Running 25th – 28th September, the festival welcomes two former winners of BBC Young Musician of the Year, violinist Jennifer Pike and cellist Laura van der Heijden, as well as the renowned Brodsky Quartet, to join its Co-Artistic Directors, pianists Martin Roscoe and Libby Burgess.
Concerts are all held in the stunning and atmospheric surroundings of St Mary’s Church, which for that week plays host to classical music lovers from across the country.
Libby Burgess said;
“We are focusing particularly this year on the music of Edward Elgar, specifically the powerful works he wrote in the Sussex woodlands in the aftermath of the First World War. People often think of Elgar as an old Edwardian man with a moustache – all ‘Land of Hope and Glory’ – but these are intensely personal works, poignant and nostalgic, as he tries to make sense of the world post-war.
“We’ll also be exploring Russian music – everything from the richly lyrical and virtuosic music of Rachmaninoff, to the profound soundworld of Shostakovich, who spent his entire creative life trying to keep on the right side of the Soviet government.
“Other elements in the festival include late-night performances, a concert for school children, and talks from international experts to contextualise the music featured. You can hear some of the most popular classical music of all time – Beethoven’s Moonlight Sonata, Vaughan Williams’ The Lark Ascending – right through to the world premiere of a brand new work for voice and piano by US composer Juliana Hall, about the legend of Lady Godiva, and a foot-tapping Saturday daytime concert by brass ensemble Onyx Brass.”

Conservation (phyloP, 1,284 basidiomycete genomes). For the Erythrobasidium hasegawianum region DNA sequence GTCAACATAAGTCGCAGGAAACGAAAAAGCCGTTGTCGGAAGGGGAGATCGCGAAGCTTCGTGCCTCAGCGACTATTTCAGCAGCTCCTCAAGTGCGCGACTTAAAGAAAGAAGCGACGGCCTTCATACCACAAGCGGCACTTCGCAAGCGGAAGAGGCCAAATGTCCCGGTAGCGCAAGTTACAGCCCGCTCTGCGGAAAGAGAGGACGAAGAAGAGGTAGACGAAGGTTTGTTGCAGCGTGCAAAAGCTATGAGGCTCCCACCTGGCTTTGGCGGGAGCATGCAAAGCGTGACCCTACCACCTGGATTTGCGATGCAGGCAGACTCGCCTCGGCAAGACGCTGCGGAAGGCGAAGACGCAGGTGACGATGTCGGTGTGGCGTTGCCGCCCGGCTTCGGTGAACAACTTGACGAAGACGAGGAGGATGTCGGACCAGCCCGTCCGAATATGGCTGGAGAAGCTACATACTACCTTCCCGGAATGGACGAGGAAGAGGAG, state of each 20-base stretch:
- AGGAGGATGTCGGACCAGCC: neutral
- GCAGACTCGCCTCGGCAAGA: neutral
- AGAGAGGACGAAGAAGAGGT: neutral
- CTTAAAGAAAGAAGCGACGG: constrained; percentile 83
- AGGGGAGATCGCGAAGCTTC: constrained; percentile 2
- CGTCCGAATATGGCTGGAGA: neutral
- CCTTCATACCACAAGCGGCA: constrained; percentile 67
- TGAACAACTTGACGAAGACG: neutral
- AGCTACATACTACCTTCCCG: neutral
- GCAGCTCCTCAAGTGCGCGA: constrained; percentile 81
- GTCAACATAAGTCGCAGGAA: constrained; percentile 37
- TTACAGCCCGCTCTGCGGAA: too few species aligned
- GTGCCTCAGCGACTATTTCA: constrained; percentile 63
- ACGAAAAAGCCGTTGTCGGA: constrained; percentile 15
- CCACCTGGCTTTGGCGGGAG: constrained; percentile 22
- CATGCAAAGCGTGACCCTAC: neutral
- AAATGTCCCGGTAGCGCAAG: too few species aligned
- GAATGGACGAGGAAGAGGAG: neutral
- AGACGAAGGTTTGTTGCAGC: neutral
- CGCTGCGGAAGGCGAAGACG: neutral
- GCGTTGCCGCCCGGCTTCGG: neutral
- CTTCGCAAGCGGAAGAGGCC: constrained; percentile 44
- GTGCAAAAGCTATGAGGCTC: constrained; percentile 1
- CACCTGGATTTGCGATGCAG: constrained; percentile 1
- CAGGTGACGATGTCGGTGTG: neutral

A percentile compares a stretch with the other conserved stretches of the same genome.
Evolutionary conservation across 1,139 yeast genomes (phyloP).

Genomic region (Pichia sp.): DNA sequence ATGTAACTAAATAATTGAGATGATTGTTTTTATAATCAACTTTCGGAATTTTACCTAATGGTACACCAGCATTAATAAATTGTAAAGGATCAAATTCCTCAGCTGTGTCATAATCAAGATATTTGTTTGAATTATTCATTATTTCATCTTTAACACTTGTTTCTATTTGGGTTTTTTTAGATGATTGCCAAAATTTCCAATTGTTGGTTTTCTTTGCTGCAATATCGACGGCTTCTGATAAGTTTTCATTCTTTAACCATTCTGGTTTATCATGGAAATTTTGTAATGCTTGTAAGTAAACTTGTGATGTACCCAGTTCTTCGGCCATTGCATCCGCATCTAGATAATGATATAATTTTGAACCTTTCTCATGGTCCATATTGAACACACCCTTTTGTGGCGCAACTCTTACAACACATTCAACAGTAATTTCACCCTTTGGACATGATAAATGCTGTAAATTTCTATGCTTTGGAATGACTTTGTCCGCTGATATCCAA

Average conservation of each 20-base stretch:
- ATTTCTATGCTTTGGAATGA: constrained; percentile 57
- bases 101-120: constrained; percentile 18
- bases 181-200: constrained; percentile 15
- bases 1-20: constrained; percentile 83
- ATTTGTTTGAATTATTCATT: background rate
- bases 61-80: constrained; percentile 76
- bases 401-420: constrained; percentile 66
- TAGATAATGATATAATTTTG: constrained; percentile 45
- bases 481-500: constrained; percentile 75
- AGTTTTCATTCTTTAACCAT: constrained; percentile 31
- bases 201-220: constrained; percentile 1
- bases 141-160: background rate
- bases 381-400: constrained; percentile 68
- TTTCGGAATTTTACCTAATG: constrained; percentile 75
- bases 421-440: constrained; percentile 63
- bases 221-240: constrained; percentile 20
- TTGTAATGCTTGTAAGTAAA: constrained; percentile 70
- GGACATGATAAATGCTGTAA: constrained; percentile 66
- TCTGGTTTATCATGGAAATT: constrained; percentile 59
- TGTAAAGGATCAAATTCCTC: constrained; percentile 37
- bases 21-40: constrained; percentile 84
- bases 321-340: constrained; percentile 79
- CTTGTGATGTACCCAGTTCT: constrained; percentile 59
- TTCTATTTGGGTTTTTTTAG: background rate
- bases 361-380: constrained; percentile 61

The long-running Beverley Chamber Music Festival was handed over last year to New Paths Music, whose own spring festival has quickly developed a loyal local following and a national musical reputation.
The two organisations were founded twenty years apart by two different Beverley boys, James Brown and Roland Deller – both former string players in the East Riding Youth Orchestra – who both felt an urge to ‘give back’ to this town which had captured their hearts growing up there and had provided them with a life-changing musical education. This year’s festival features a workshop day for current young players in that same orchestra, culminating in a free public performance in the Minster.
Chairman of New Paths Roland Deller said;
“This festival is a jewel in the cultural crown of the region: we are welcoming some of the most exciting young talents in the country, alongside some of the most established musical names. The phrase ‘world-class’ is over-used, but these musicians really do spend their time performing around the globe, so we are thrilled to be welcoming such exceptional performers to the East Riding.
“We are proud to be building on the wonderful heritage of this festival as we ramp up for its thirtieth anniversary in a couple of years’ time, and it’s wonderful to see it in such fine fettle. We expect tickets to sell like hotcakes, so act quickly to avoid missing out!”
Tickets are available through the Beverley Tourist Information Office, and further details of the festival programme are published on www.newpathsmusic.com.